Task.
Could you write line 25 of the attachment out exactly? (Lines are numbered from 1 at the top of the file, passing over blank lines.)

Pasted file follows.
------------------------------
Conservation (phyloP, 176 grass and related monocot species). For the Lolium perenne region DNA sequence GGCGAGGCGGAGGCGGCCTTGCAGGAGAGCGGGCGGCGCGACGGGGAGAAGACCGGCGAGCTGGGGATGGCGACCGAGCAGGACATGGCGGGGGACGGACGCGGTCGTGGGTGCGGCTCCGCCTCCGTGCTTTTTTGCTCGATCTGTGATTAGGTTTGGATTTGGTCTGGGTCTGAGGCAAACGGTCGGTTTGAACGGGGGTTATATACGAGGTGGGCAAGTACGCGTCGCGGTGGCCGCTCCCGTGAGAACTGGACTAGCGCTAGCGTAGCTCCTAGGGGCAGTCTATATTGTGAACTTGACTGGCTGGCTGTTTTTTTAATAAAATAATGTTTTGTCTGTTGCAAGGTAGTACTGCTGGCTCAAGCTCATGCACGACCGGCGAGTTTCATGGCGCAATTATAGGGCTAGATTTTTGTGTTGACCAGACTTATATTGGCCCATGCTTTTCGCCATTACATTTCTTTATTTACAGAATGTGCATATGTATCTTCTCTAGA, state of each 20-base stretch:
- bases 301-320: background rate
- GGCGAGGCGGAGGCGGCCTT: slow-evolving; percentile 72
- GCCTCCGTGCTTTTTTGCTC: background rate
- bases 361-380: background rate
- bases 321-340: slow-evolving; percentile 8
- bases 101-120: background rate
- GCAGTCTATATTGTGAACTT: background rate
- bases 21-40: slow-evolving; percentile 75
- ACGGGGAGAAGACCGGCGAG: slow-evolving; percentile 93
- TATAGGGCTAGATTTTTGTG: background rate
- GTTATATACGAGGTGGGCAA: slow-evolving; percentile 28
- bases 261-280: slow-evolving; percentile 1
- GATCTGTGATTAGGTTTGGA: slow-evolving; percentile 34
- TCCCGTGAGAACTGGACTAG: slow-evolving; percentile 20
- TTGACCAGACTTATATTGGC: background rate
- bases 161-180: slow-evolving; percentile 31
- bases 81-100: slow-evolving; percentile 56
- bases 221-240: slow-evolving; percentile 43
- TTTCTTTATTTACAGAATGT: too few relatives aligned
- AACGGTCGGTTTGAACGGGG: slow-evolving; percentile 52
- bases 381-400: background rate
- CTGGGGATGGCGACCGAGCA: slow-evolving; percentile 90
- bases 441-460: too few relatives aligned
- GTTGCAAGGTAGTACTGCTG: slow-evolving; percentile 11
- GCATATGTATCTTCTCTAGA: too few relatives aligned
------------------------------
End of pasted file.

- GTTGCAAGGTAGTACTGCTG: slow-evolving; percentile 11